Web Services

April 13, 2012

The Transition

The bursting of the dot-com bubble in the fall of 2001 marked a turning point for the web. Many people concluded that the web was over-hyped, when in fact bubbles and consequent shakeouts appear to be a common feature of all technological revolutions. Shakeouts typically mark the point at which an ascendant technology is ready to take its place at center stage. The pretenders are given the bum’s rush, the real success stories show their strength, and there begins to be an understanding of what separates one from the other. (1)

“Advance technologies, the disappearance of boundaries between national markets, and the altered expectations of customers who now have more choices than ever before have combined to make goals, methods, and basic organizing principles of classic organizations obsolete.”(2)

The advent of Web Services has provided the breaking of such boundaries. We see the business model moving to application services, which replace the previous paradigm of licensed software tied to singe devices. One of the defining characteristics of the Internet era software is that it is delivered as a service, not a product. Platforms are created uses Web 2.0 design standards or guidelines. Databases are the new software base, accessed by web services and available to many users and enterprises. Examples are databases developed for Google Maps, Goggle Gmail, Amazon, MapQuest, and eBay

What are Web services

The term Web services describes a standardized way of integrating Web-based applications using the XML, SOAP, WSDL and UDDI open standards over an Internet protocol backbone. XML is used to tag the data, SOAP is used to transfer the data, WSDL is used for describing the services available and UDDI is used for listing what services are available. Used primarily as a means for businesses to communicate with each other and with clients, Web services allow organizations to communicate data without intimate knowledge of each other’s IT systems behind the firewall.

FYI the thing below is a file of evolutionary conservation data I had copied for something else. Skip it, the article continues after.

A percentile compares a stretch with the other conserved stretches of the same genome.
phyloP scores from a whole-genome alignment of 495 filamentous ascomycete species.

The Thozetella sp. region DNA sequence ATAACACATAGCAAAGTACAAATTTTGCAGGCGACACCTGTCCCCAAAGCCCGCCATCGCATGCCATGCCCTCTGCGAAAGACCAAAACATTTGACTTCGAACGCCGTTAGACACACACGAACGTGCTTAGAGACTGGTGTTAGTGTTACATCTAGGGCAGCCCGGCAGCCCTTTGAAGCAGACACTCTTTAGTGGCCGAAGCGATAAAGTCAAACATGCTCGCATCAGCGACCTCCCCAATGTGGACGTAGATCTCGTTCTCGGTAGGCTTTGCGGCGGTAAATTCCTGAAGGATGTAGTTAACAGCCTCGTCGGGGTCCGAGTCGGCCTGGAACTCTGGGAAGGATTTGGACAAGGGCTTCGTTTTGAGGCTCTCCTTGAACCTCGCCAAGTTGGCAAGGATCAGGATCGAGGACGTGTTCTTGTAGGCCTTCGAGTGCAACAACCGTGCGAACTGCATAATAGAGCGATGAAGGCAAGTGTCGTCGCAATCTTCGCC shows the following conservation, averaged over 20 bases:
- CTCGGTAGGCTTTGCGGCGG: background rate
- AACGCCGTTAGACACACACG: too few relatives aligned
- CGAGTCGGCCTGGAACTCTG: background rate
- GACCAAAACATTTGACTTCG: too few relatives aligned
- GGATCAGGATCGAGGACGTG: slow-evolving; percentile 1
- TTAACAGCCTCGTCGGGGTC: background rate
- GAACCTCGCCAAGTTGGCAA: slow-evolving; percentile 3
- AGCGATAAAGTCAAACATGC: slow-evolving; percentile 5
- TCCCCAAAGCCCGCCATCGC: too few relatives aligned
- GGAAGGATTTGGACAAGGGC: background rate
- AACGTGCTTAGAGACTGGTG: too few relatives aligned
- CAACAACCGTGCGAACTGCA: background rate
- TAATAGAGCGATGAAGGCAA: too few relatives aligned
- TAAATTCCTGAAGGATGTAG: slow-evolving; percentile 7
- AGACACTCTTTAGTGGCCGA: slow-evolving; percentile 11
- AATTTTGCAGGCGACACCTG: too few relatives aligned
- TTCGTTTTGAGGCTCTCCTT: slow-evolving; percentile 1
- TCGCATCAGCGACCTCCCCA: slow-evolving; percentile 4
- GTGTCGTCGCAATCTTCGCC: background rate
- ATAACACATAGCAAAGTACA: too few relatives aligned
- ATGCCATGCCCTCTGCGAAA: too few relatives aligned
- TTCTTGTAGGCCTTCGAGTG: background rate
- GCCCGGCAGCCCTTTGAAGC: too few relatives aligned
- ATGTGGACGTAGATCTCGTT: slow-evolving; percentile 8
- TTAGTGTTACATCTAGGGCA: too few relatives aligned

Unlike traditional client/server models, such as a Web server/Web page system, Web services do not provide the user with a GUI. Web services instead share business logic, data and processes through a programmatic interface across a network. Developers can add the Web service to a GUI (such as a Web page or an executable program) to offer specific functionality to users.

Web services allow different applications from different sources to communicate with each other without time-consuming custom coding, and because all communication is in XML, Web services are not tied to any one operating system or programming language. For example, Java can talk with Perl; Windows applications can talk with UNIX applications. Web services do not require the use of browsers or HTML. Web services are sometimes called application services. (3)

Web services architecture.

A Web service is a method of communication between two electronic devices over the web. The World Wide Web Consortium (W3C) is an international community where Member organizations, a full-time staff, and the defines a "Web service" as "a software system designed to support interoperable machine-to-machine interaction over a network". It has an interface described in a machine-processable format (specifically Web Services Description Language, known by the acronym WSDL). Other systems interact with the Web service in a manner prescribed by its description using SOAP messages, typically conveyed using HTTP with an XML serialization in conjunction with other Web-related standards."